NZ’s Covid response: We need to be more open

The New Zealand Government should be congratulated on many aspects of its response to the COVID-19 pandemic. But there is an urgent need for more openness about the current situation and the options for controlling further spread of this disease.

Community transmission

For some weeks I have been concerned by repeated statements that the probability of community transmission of the coronavirus in this country is low. Not nearly enough testing has been carried out so far. Since testing has been heavily skewed towards people who have been overseas recently, it is hardly surprising that most of the cases detected had links to overseas travel.

All the epidemiologists I talk with expect that community transmission is already occurring, at least in some places. Why should the virus behave differently in New Zealand than elsewhere?

Authorities have argued that decisions about testing are left to the expert judgement of clinicians. Yet some clinicians have complained about difficulty in arranging tests.

A more crucial point is that testing for this virus is not just an aid to the management of particular patients. It is an essential tool for public health surveillance, and that function cannot be planned by individual doctors and nurses.

Complacency about numbers

New Zealand has a small population, so it is easy to be fooled by the modest numbers of cases detected, compared with much larger countries. There has been an unfortunate tendency to pat ourselves on the back, while a dangerous situation develops.

People are surprised when I tell them that, allowing for population size, the epidemic of COVID-19 in New Zealand appears to be running only about 8 days behind that in the United Kingdom – a country that had no border controls.

Scientific advice

All nations are struggling with decisions about options for minimising the spread of this virus. We fear that our health services (especially intensive care facilities) may be utterly overwhelmed, as has already occurred in some places.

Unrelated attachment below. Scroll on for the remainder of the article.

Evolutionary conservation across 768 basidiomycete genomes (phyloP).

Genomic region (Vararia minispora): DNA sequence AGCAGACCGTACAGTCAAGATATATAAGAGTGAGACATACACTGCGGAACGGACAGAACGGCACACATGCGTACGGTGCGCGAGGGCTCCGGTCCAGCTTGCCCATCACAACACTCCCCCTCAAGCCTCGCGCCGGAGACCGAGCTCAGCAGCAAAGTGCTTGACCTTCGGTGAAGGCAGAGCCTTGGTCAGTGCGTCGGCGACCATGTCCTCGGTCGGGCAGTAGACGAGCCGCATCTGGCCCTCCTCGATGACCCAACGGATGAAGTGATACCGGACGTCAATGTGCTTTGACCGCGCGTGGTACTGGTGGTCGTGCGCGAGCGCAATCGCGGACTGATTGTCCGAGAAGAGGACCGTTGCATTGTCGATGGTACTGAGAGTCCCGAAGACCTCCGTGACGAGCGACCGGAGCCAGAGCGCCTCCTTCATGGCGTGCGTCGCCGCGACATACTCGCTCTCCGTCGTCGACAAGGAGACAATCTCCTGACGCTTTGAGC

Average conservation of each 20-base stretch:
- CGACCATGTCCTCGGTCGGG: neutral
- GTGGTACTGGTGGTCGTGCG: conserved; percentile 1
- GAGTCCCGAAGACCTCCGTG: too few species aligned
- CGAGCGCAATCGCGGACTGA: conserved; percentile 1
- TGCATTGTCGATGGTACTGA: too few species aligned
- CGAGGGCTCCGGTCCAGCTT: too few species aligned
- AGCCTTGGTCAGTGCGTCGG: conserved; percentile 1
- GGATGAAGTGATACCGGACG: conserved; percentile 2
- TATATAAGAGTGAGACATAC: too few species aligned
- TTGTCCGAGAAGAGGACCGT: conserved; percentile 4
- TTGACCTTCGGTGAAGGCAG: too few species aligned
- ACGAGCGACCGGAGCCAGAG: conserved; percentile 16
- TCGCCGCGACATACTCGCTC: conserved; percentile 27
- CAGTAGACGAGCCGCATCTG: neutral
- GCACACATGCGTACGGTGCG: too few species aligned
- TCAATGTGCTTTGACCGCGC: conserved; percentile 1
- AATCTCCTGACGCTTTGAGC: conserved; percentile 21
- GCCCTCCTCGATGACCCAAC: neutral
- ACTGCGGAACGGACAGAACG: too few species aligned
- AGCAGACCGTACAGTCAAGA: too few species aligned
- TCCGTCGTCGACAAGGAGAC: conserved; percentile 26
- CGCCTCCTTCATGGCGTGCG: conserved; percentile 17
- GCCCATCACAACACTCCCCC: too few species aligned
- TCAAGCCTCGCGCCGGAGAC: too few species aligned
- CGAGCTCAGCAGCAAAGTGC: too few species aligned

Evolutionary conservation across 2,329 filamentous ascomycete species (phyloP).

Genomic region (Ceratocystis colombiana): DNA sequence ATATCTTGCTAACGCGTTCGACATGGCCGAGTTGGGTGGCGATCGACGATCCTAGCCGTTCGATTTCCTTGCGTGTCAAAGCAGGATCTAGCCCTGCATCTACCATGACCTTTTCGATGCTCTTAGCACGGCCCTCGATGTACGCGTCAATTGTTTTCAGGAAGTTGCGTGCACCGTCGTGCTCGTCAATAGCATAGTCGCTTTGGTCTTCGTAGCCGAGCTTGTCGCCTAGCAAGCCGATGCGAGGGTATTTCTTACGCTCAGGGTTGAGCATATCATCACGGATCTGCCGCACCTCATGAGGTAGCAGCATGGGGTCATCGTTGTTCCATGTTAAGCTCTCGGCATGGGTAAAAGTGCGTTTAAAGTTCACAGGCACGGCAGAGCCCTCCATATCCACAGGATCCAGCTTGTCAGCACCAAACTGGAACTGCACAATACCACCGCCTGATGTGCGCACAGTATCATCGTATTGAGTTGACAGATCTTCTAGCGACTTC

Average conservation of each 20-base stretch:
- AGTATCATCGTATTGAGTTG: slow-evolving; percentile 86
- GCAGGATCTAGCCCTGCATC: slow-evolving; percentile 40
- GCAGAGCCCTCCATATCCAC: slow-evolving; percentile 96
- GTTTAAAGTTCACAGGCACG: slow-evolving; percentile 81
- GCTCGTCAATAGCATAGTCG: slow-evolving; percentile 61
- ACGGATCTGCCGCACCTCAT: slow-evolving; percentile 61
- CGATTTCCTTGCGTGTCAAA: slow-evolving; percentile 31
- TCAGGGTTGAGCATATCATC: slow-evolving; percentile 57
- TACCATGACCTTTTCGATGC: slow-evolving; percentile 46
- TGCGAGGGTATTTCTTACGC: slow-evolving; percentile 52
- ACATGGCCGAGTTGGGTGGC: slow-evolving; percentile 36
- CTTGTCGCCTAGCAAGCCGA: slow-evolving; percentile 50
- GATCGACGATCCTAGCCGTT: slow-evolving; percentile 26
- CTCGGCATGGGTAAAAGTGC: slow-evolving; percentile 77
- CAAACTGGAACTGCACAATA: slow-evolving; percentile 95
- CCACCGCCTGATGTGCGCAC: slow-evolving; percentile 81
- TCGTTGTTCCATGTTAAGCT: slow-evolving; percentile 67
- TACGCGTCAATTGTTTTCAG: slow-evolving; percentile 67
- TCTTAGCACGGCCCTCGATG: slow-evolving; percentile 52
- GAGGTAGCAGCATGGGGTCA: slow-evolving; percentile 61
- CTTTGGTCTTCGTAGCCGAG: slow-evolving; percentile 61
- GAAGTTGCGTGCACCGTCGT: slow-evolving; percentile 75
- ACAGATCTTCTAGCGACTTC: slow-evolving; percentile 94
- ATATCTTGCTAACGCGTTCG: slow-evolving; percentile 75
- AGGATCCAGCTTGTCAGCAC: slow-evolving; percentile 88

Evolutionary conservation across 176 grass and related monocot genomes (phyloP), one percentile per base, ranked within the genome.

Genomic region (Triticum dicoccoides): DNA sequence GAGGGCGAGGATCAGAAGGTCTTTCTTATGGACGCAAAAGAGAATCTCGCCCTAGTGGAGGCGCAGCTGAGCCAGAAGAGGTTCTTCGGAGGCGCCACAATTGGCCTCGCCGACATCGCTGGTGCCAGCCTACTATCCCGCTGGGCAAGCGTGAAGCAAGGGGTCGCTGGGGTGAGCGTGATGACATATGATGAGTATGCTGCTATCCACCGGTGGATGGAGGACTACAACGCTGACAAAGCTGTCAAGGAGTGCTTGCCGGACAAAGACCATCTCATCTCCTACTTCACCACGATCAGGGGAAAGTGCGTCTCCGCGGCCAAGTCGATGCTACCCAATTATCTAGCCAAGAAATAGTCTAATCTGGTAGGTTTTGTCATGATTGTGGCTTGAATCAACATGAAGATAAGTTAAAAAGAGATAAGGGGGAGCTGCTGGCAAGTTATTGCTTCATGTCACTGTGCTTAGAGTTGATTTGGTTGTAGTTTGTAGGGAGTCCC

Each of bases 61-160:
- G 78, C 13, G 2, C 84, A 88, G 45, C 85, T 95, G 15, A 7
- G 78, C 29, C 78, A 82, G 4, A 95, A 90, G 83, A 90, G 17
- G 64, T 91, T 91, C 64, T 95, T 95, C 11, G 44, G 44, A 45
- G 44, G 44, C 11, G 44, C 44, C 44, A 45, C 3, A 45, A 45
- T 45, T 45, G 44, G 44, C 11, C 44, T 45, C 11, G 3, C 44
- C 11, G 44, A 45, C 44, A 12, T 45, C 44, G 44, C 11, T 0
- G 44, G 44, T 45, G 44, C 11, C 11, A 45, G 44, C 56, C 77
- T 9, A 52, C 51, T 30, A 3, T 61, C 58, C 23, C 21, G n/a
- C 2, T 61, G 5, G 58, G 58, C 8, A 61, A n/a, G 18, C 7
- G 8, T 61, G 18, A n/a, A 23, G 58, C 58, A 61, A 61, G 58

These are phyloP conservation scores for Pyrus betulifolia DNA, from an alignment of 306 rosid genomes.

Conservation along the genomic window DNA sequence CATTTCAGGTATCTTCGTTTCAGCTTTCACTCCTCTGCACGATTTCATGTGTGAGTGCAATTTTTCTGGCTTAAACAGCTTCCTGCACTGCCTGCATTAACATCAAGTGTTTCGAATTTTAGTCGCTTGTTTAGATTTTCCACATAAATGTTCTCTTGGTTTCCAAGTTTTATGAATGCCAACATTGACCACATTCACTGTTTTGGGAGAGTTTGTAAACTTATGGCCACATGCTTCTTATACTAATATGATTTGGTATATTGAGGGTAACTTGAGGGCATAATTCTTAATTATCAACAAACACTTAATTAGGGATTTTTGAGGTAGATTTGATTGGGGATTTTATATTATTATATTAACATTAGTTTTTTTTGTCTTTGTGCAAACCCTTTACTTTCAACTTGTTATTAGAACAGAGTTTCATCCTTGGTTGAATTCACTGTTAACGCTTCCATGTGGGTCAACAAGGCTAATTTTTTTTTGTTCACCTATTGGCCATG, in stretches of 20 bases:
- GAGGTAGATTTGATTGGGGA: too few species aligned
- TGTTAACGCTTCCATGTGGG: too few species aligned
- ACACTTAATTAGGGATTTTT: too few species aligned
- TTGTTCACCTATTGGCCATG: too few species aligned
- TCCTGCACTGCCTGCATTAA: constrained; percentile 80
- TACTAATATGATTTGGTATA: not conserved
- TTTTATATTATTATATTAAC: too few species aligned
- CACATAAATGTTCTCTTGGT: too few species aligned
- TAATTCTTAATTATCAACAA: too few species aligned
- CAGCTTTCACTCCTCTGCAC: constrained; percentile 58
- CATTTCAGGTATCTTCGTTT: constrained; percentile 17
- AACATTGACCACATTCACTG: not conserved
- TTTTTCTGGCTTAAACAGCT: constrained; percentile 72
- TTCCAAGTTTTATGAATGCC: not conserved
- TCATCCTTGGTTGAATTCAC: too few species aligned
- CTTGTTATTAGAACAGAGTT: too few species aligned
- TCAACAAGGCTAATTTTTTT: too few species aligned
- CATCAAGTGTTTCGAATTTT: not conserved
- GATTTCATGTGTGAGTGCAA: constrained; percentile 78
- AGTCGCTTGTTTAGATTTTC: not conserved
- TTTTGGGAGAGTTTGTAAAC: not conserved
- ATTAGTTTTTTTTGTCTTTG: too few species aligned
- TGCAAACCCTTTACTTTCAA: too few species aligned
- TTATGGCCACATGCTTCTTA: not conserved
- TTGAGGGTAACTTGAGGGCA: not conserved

There are no simple answers, although we can learn from the experience of various countries – both successes and failures.

Professor Michael Baker, an infectious disease epidemiologist, has been calling for more radical measures than those so far adopted by our Government. He believes that, with a concerted effort, this coronavirus could be eradicated from New Zealand within a couple of months. Life could then return to normal, except that border restrictions would need to continue. I think his ideas deserve careful consideration by people who are experts in disease control.

A big difference between the UK and New Zealand is that the scientific advice underpinning decisions in Britain has been open to public scrutiny and debate. As new information has come to hand, the public health scientists assisting the UK Government have revised their opinions. New strategies have been developed.

Only yesterday, the UK Government published a large dossier of evidence from its expert committees.

When the Director-General of Health was asked why New Zealand was not adopting the approach advocated by Professor Baker, he responded that he was talking with a range of health advisers, his chief science adviser and the Prime Minister’s chief science adviser. I am sure the latter two individuals, for whom I have much respect, would make no claim to be experts on epidemiology and public health.

We need to know what rigorous scientific analysis and modelling underpin the strategy being followed here. It seems strange that we know more about the rationale for decisions in the United Kingdom than in our own country.


New Zealand is facing an unprecedented challenge. The Director-General of Health, Dr Ashley Bloomfield, should be congratulated for his outstanding leadership during this crisis. I am conscious of the huge burden he is carrying, because I have argued previously that the running down of public health capacity in New Zealand has seriously weakened our ability to respond to pandemic threats.

Urgent decisions are required now. Do we need to close schools? Can testing and rapid case contact tracing be expanded quickly enough? Could contact tracing be enhanced using smartphone technology? How strict does physical (“social”) distancing in the community need to be?

Whatever the answers to these questions, new information will emerge that requires policies to be modified.

And new questions will keep arising over the next 12 or 18 months, before there is any hope of an effective vaccine becoming available.

Our response to this challenge will be successful only if the Government accepts that it cannot have all the answers yet. It needs to commit to transparency and openness about scientific advice, just as in other areas of decision-making.

Sir David Skegg is an epidemiologist at the University of Otago Medical School. He is a former Chairman of the Public Health Commission, the Health Research Council, and New Zealand’s Science Board.

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